CAROLINE GRILLS, AUSTRALIAN POISONER

By Tim Lambert

Caroline Grills poisoned people using a poison called thallium, which was often used in rat poison. Grills was born Caroline Mickelson in Balmain, Sydney about 1888. (Her exact date of birth is not known). On 22 April 1908 she married a man named Richard William Grills. He was a laborer. The Grills had 6 children, 5 boys and girl.

By the 1940s Caroline Grills was a short, dumpy old woman. In 1947 she began killing people. Her 87 year old stepmother Christine Mickelson died. In January 1948 an 84 year old woman named Angelina Thomas, a relative of her husband, died. Her sister in law Mary Ann Mickelson, aged 60 was the next to die. Then in October 1948 a man called John Lundberg died. Finally Eveline Lundberg, the widow of John Lundberg and her daughter Christine Downey both fell ill. Fortunately both survived.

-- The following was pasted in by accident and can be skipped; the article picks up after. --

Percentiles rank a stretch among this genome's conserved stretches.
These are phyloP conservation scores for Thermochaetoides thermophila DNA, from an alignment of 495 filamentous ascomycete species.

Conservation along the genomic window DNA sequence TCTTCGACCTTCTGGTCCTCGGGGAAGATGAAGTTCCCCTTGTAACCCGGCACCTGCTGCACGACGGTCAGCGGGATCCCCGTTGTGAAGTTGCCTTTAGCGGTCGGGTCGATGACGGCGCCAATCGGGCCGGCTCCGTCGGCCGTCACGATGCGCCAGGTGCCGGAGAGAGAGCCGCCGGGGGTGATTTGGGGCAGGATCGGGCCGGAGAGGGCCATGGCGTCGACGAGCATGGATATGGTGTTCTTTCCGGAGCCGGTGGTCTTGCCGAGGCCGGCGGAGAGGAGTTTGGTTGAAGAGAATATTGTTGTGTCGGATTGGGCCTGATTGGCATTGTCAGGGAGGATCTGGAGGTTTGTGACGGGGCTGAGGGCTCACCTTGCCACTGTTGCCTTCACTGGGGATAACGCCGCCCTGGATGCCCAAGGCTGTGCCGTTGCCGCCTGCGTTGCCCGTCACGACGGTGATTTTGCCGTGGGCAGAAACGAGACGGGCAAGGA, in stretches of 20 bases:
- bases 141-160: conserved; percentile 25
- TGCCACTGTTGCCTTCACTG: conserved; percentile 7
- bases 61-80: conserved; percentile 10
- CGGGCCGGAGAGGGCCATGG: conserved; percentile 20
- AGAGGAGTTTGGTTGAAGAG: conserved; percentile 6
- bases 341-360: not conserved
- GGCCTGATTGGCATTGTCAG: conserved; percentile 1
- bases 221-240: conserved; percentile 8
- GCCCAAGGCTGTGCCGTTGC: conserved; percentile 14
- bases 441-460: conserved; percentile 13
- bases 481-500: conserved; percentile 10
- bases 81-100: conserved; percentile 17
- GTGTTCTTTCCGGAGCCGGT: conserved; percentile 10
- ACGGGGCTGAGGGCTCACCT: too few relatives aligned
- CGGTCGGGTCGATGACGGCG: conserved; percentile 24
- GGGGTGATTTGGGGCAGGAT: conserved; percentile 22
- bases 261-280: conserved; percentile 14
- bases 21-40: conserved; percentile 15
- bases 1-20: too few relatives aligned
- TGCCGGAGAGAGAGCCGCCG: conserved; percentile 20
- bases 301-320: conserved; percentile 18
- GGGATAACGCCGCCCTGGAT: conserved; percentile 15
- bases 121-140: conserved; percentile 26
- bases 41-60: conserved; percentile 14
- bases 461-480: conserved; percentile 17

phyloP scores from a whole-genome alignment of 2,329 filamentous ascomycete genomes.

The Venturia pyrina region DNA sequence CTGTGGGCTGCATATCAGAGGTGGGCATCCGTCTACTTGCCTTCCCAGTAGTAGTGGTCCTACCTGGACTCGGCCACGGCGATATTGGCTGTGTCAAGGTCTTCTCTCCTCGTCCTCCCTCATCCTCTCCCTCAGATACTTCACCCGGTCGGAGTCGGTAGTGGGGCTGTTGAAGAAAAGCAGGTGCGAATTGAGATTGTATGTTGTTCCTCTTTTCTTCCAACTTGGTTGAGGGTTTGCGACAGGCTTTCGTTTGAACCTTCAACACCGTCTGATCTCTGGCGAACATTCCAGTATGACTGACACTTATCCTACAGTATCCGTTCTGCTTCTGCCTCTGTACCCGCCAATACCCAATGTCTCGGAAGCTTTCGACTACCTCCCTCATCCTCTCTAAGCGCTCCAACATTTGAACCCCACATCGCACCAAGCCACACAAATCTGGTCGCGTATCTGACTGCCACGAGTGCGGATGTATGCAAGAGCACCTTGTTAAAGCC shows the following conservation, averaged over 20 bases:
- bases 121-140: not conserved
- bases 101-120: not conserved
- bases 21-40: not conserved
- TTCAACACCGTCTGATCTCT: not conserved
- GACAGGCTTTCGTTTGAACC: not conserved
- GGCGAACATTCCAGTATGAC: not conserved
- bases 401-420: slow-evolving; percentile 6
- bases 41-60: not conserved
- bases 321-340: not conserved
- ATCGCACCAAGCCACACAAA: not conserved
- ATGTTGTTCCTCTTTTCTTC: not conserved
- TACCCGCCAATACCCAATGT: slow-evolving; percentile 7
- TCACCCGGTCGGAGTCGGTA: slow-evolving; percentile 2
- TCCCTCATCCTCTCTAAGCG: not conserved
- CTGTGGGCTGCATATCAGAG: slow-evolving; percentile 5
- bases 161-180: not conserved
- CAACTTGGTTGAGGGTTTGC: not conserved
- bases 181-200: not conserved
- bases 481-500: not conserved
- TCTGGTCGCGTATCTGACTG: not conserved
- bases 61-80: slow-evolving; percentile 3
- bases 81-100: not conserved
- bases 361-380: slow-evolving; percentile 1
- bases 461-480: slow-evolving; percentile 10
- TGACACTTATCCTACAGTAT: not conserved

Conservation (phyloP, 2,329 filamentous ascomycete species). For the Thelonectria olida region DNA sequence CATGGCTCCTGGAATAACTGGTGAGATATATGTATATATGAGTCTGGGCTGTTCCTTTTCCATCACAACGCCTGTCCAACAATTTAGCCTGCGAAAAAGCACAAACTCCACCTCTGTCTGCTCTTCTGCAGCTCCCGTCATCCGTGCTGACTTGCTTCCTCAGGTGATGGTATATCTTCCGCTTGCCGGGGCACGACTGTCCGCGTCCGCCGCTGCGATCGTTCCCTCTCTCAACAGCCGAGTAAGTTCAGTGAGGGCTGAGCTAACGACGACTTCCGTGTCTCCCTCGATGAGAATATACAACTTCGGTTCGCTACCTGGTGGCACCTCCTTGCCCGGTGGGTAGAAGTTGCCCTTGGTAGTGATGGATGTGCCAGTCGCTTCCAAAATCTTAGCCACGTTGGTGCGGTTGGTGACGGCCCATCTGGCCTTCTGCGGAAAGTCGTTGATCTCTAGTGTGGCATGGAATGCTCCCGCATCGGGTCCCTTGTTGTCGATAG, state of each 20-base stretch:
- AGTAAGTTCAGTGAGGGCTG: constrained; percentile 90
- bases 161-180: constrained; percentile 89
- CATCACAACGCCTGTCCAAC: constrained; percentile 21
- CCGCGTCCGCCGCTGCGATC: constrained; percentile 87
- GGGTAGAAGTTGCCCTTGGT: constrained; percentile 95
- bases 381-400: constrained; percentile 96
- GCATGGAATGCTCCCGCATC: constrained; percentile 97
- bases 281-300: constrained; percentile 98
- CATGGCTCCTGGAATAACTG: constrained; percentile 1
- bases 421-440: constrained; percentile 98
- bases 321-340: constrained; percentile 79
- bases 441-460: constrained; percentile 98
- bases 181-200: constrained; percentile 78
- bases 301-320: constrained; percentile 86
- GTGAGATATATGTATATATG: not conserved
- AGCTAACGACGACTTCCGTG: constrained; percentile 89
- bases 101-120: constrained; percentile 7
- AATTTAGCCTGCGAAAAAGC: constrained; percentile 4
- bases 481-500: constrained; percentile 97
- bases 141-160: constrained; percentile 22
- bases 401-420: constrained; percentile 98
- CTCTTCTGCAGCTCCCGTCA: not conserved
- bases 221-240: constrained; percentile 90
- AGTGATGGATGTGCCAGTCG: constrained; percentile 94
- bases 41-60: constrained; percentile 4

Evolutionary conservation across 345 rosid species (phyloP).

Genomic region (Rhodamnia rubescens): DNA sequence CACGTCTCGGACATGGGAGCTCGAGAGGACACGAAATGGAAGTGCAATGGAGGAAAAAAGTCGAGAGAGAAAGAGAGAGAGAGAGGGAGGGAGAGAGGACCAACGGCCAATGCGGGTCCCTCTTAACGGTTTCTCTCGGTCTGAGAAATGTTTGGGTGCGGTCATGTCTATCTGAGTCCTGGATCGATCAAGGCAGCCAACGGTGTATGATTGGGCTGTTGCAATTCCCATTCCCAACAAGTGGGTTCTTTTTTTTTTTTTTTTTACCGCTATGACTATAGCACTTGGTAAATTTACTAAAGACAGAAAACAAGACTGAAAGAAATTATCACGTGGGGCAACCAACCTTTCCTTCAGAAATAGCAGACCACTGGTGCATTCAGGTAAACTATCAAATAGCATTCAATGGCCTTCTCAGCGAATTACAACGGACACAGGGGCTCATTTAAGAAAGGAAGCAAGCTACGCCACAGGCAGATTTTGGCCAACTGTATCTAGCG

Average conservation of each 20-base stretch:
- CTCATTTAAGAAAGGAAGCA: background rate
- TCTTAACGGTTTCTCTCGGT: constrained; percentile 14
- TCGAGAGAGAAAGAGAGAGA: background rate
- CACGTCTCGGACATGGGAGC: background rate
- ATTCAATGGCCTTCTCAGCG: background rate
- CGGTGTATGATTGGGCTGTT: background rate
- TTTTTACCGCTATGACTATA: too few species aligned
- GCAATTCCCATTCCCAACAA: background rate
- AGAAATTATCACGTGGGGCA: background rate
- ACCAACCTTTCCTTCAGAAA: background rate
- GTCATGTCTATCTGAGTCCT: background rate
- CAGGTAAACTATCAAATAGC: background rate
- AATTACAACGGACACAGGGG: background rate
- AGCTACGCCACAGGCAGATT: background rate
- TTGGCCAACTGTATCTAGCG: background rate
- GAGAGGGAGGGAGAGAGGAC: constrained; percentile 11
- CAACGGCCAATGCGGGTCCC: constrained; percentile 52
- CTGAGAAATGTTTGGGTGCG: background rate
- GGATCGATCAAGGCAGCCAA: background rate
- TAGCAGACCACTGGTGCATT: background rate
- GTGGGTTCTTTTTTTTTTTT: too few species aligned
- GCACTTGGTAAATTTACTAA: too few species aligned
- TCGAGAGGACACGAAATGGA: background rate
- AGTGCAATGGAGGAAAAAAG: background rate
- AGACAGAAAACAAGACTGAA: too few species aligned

Caroline Grills was caught when John Downey, husband of Christine Downey spotted her dropping something into a cup of tea intended for his mother in law. He switched cups and poured some of the contaminated tea into a bottle, which he took to the police. They found thallium in it. Caroline Grills was arrested but in the end she was only tried for the attempted murder of Eveline Lundberg because of a lack of evidence in the other cases. Prosecutor Mick Rooney said Grills was 'a killer who poisoned for sport, for fun, for the kicks she got out of it, for the Hell of it, for the thrill that she and she alone, in the world knew the cause of the victim's suffering'. On 15 October 1953 Caroline Grills was convicted of attempted murder. It took the jury only 12 minutes to find her guilty. Grill was sentenced to death. However the sentence was later commuted to life imprisonment. Caroline Grills or 'Aunt Thally' as she was called in prison died on 6 October 1960.

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